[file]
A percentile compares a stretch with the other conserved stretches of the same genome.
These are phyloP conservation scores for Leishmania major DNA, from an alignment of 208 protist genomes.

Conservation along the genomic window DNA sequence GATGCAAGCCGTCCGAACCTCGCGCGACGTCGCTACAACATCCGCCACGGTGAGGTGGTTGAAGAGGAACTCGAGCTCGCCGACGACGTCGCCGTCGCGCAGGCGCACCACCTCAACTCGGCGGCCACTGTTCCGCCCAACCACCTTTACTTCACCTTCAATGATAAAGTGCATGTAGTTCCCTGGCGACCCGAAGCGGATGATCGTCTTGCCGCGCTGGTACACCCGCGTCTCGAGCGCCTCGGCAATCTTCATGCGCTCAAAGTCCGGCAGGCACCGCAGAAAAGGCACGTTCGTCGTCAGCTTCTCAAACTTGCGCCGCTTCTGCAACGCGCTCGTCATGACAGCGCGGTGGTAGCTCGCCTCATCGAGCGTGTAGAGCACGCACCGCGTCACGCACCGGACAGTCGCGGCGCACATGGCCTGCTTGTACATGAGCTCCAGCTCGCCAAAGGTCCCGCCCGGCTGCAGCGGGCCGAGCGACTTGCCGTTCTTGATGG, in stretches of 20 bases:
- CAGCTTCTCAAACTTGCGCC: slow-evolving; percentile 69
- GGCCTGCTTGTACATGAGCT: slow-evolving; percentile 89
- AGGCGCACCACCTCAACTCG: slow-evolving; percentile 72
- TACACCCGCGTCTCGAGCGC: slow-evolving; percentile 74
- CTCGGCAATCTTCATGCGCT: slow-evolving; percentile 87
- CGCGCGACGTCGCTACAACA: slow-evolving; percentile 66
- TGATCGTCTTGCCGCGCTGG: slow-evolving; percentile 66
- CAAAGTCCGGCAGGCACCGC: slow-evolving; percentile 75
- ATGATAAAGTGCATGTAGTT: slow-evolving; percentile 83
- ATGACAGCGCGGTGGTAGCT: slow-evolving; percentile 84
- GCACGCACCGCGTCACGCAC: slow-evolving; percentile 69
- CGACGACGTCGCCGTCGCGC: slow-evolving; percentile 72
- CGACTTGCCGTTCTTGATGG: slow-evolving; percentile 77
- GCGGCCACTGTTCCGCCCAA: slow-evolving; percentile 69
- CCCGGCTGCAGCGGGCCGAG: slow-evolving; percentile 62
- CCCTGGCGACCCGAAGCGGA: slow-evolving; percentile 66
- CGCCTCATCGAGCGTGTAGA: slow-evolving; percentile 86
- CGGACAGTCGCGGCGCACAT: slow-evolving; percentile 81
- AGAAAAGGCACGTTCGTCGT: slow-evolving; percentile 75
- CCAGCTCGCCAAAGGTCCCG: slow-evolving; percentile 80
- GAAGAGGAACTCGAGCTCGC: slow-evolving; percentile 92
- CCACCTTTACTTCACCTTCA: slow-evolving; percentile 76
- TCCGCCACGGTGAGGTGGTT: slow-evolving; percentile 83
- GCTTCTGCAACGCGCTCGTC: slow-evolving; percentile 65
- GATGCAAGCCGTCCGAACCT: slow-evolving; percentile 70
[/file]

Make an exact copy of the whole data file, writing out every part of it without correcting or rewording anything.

A percentile compares a stretch with the other conserved stretches of the same genome.
These are phyloP conservation scores for Leishmania major DNA, from an alignment of 208 protist genomes.

Conservation along the genomic window DNA sequence GATGCAAGCCGTCCGAACCTCGCGCGACGTCGCTACAACATCCGCCACGGTGAGGTGGTTGAAGAGGAACTCGAGCTCGCCGACGACGTCGCCGTCGCGCAGGCGCACCACCTCAACTCGGCGGCCACTGTTCCGCCCAACCACCTTTACTTCACCTTCAATGATAAAGTGCATGTAGTTCCCTGGCGACCCGAAGCGGATGATCGTCTTGCCGCGCTGGTACACCCGCGTCTCGAGCGCCTCGGCAATCTTCATGCGCTCAAAGTCCGGCAGGCACCGCAGAAAAGGCACGTTCGTCGTCAGCTTCTCAAACTTGCGCCGCTTCTGCAACGCGCTCGTCATGACAGCGCGGTGGTAGCTCGCCTCATCGAGCGTGTAGAGCACGCACCGCGTCACGCACCGGACAGTCGCGGCGCACATGGCCTGCTTGTACATGAGCTCCAGCTCGCCAAAGGTCCCGCCCGGCTGCAGCGGGCCGAGCGACTTGCCGTTCTTGATGG, in stretches of 20 bases:
- CAGCTTCTCAAACTTGCGCC: slow-evolving; percentile 69
- GGCCTGCTTGTACATGAGCT: slow-evolving; percentile 89
- AGGCGCACCACCTCAACTCG: slow-evolving; percentile 72
- TACACCCGCGTCTCGAGCGC: slow-evolving; percentile 74
- CTCGGCAATCTTCATGCGCT: slow-evolving; percentile 87
- CGCGCGACGTCGCTACAACA: slow-evolving; percentile 66
- TGATCGTCTTGCCGCGCTGG: slow-evolving; percentile 66
- CAAAGTCCGGCAGGCACCGC: slow-evolving; percentile 75
- ATGATAAAGTGCATGTAGTT: slow-evolving; percentile 83
- ATGACAGCGCGGTGGTAGCT: slow-evolving; percentile 84
- GCACGCACCGCGTCACGCAC: slow-evolving; percentile 69
- CGACGACGTCGCCGTCGCGC: slow-evolving; percentile 72
- CGACTTGCCGTTCTTGATGG: slow-evolving; percentile 77
- GCGGCCACTGTTCCGCCCAA: slow-evolving; percentile 69
- CCCGGCTGCAGCGGGCCGAG: slow-evolving; percentile 62
- CCCTGGCGACCCGAAGCGGA: slow-evolving; percentile 66
- CGCCTCATCGAGCGTGTAGA: slow-evolving; percentile 86
- CGGACAGTCGCGGCGCACAT: slow-evolving; percentile 81
- AGAAAAGGCACGTTCGTCGT: slow-evolving; percentile 75
- CCAGCTCGCCAAAGGTCCCG: slow-evolving; percentile 80
- GAAGAGGAACTCGAGCTCGC: slow-evolving; percentile 92
- CCACCTTTACTTCACCTTCA: slow-evolving; percentile 76
- TCCGCCACGGTGAGGTGGTT: slow-evolving; percentile 83
- GCTTCTGCAACGCGCTCGTC: slow-evolving; percentile 65
- GATGCAAGCCGTCCGAACCT: slow-evolving; percentile 70